Produce And The Atkins Diet

Many opportunities come about as a result of paradigm shifts, moments when our way of looking at things changes. The discovery of America, for example, was really an outgrowth of a paradigm shift that enabled people to perceive the world as round, rather than flat. It was in this shift in understanding that gave sailors the sense they could sail without falling off the earth.

A similar paradigm shift is occurring in nutrition, and it is one the produce industry is having trouble dealing with. The 5 A Day program, backed by the authoritative National Cancer Institute, can confidently urge increased produce consumption for better health. The produce industry can ride the wave. But the main public health problem today is obesity, not cancer, and here the role of produce is more problematic.

Recently fast food chains have come out with new salad products, and the offerings are by most accounts very successful, including helping the chains by drawing more women into their outlets. But when a self-proclaimed public interest group attacked the new offering, pointing out that they contained products like cheese, bacon, fried chicken and in the case of McDonald’s, Newman’s Own Salad dressing that has 290 calories in a single serve packet, the group’s urging of a more vegetarian salad offering did not meet with universal praise by nutritionists.

Instead, the paradigm shift kicked in, with prominent professors disputing not whether it would be better to eat an all-vegetarian diet, but the practicality of it. They recognize, in other words, that the best diet in the world is worthless if the meals are not satisfying enough to keep people on the diet.

The public has been way ahead of the professors, and this accounts for the great success of the Atkins diet and the many other variants on this high protein diet. These diets allow for the consumption of high-fat foods that people feel more satisfied eating.

The latest research indicates that there is no more health risk on Atkins than on any other diet program. Even if there was some health risk, if the diet helps people lose weight and keep it off, the health benefits of a decline in obesity are likely to overwhelm any negative effects.

But in an Atkins world, the produce industry has been uncertain how to proceed. So, in general, the industry has proceeded as if Atkins doesn’t exist – despite the fact that at any given time, tens of millions of Americans are trying to use some variant of the program to lose or maintain weight.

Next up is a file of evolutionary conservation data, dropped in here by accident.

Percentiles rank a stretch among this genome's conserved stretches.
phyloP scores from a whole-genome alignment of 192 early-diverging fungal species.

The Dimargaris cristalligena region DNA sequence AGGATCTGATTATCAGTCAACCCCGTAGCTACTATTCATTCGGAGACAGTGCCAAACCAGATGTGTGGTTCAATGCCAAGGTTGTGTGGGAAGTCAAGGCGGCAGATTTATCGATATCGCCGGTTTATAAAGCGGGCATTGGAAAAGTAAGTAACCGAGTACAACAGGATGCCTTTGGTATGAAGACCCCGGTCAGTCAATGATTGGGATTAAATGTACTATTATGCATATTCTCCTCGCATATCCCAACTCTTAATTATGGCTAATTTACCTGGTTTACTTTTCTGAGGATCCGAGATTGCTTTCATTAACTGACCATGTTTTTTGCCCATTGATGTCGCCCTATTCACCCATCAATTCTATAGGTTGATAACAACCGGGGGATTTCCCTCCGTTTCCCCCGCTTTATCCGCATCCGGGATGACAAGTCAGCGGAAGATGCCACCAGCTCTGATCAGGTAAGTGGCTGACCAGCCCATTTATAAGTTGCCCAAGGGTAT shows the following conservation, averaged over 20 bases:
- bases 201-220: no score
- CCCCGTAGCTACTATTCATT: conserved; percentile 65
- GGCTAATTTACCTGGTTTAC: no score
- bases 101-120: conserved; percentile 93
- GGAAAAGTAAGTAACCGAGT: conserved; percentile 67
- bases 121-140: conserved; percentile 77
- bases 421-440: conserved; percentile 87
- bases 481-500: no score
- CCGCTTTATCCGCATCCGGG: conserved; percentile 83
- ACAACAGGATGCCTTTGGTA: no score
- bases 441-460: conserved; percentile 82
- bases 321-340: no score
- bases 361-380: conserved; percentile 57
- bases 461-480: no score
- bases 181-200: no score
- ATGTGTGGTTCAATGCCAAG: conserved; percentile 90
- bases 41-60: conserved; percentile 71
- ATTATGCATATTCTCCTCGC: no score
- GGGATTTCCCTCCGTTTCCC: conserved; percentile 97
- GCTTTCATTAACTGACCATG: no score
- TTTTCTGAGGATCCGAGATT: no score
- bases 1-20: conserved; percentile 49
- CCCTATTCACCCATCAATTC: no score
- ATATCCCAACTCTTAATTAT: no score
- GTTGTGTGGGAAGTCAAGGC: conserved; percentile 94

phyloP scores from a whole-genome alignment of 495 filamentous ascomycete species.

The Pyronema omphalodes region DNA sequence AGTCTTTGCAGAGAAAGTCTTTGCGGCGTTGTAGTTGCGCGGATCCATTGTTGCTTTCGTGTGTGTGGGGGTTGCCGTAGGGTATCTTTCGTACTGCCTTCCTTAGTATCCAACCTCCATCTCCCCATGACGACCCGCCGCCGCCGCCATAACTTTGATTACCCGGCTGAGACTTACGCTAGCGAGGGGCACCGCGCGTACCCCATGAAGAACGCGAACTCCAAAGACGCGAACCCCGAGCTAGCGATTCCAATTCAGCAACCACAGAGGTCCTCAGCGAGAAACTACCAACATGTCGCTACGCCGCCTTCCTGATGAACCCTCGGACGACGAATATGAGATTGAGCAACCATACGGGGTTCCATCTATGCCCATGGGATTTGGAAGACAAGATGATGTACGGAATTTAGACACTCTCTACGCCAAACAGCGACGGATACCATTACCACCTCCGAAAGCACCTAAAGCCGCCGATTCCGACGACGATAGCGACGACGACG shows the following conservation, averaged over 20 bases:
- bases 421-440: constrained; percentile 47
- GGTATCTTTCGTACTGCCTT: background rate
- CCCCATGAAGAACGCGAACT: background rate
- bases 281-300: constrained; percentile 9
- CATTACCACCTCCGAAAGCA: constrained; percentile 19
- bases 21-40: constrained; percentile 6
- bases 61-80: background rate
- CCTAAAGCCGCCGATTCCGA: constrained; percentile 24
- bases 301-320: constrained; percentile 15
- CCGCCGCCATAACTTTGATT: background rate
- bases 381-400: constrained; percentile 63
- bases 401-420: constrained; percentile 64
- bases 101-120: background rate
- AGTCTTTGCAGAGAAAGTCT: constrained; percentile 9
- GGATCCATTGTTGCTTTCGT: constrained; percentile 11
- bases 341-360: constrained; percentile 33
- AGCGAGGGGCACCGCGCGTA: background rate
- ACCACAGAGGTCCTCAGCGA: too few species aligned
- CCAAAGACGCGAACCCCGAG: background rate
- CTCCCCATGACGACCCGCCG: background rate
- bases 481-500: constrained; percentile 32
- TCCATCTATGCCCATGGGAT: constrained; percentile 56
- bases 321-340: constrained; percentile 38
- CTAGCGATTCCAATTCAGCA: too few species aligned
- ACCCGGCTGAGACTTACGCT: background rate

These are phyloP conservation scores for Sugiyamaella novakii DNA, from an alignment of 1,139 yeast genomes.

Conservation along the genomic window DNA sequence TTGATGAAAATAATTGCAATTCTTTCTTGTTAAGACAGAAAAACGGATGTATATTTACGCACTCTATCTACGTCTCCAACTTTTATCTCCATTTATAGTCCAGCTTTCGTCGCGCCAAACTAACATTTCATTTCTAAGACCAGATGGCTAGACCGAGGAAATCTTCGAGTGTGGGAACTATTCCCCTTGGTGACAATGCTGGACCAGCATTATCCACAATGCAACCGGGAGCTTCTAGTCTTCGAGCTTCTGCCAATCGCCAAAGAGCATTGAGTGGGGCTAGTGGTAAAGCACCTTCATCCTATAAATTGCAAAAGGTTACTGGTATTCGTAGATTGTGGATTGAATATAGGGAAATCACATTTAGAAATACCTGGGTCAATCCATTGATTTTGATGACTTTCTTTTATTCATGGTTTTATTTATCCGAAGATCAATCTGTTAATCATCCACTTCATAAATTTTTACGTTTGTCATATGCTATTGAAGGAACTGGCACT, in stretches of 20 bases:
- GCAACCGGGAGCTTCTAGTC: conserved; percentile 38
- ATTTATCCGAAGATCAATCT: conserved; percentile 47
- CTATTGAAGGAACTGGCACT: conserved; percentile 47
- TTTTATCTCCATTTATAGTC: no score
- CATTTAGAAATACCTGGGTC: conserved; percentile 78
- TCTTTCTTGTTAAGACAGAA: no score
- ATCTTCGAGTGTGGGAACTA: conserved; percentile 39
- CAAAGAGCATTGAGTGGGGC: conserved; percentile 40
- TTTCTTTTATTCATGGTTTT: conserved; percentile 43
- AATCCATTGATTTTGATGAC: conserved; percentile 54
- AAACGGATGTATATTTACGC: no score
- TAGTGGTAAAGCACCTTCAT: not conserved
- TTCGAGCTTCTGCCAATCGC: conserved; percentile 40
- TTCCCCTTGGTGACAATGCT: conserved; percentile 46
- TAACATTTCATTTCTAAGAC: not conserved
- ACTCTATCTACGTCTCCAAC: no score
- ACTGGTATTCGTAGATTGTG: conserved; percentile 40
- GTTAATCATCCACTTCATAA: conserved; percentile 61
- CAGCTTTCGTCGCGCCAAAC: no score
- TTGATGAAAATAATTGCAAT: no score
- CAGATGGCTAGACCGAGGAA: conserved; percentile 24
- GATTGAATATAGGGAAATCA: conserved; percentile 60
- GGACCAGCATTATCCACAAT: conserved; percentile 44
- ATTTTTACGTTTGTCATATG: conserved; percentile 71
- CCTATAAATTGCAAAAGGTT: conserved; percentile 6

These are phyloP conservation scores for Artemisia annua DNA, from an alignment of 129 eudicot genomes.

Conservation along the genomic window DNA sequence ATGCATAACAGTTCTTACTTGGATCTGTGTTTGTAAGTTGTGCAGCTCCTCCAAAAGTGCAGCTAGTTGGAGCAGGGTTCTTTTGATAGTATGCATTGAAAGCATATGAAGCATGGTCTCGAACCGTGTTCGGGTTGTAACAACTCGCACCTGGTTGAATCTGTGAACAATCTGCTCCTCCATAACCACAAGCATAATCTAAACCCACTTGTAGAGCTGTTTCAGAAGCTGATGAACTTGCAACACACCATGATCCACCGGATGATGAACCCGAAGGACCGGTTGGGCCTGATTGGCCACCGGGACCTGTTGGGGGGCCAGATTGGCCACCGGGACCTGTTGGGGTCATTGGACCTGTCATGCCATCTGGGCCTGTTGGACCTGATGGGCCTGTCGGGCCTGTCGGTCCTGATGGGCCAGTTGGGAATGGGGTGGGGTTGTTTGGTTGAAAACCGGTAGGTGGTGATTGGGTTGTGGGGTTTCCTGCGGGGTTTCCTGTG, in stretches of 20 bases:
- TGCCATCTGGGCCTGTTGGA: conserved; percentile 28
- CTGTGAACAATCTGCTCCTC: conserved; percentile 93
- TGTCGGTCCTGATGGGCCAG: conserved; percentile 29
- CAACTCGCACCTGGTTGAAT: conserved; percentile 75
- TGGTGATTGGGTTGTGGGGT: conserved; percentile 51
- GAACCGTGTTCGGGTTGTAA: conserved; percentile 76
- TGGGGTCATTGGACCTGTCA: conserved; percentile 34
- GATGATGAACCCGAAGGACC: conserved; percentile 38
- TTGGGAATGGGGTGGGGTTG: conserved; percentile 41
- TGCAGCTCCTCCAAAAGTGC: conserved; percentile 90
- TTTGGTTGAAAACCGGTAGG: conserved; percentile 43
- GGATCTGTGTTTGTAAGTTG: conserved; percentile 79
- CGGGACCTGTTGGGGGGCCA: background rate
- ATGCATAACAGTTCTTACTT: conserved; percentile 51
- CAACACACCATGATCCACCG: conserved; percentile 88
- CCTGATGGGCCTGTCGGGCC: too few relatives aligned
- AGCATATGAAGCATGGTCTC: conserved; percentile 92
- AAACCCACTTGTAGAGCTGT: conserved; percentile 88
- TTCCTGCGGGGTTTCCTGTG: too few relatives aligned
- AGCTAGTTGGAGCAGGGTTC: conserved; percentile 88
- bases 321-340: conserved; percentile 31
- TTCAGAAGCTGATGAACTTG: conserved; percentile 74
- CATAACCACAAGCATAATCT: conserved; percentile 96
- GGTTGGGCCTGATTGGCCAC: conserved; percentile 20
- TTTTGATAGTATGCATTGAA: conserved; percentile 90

Part of the problem is that the big money in produce has typically been in higher value fruit than in vegetables because Atkins is not unfriendly to vegetables.

The Atkins program has many phases, running through the initial induction phase all the way through the more liberal lifetime maintenance phase. Even under the strictest induction phase, though, Atkins urges three cups of salad vegetables or two cups of salad vegetables plus one cup of other vegetables a day.

Now tell the truth: Do you eat three cups of these healthful vegetables each day? It is not common. Although this is the strictest part of Atkins, when you move to the lifetime maintenance phase, you can eat almost anything you want if you keep your carbohydrate level down. In fact, if everyone really followed Atkins, it is probable that non-starchy vegetable consumption would increase.

As the plan moves into its second phase, called Ongoing Weight Loss or OWL, Atkins urges more consumption of vegetables and starts adding in berries, avocados, melon and other fruits.

Here we have an enormously popular diet program, one so popular that it has given rise to its own line of packaged foods displayed in supermarkets across America, and there is barely a peep from the produce industry attempting to capitalize on it.

The marketing problem with 5 A Day is that people’s immediate concern is not so much health – with its long-term implications related to cancer and heart disease – as it is being fat. The motivation to lose weight is powerful. But few consumers actually study the Atkins book and, all too easily, these types of diets become characterized as allowing unlimited meats and cheese but no fruit and limited vegetables.

The opportunity for the produce industry is to continue the paradigm shift to say that Atkins involves more than just eating steak. In the induction phase, look at the world of vegetables you are supposed to eat and as you move into maintenance, urge people to use their scarce carbohydrate allowance on fresh fruits with their wonderful anti-oxidants and phytonutrients rather than on some other product.

Produce marketers and the industry as a whole, however, can’t keep preaching cancer, when the concern is now obesity.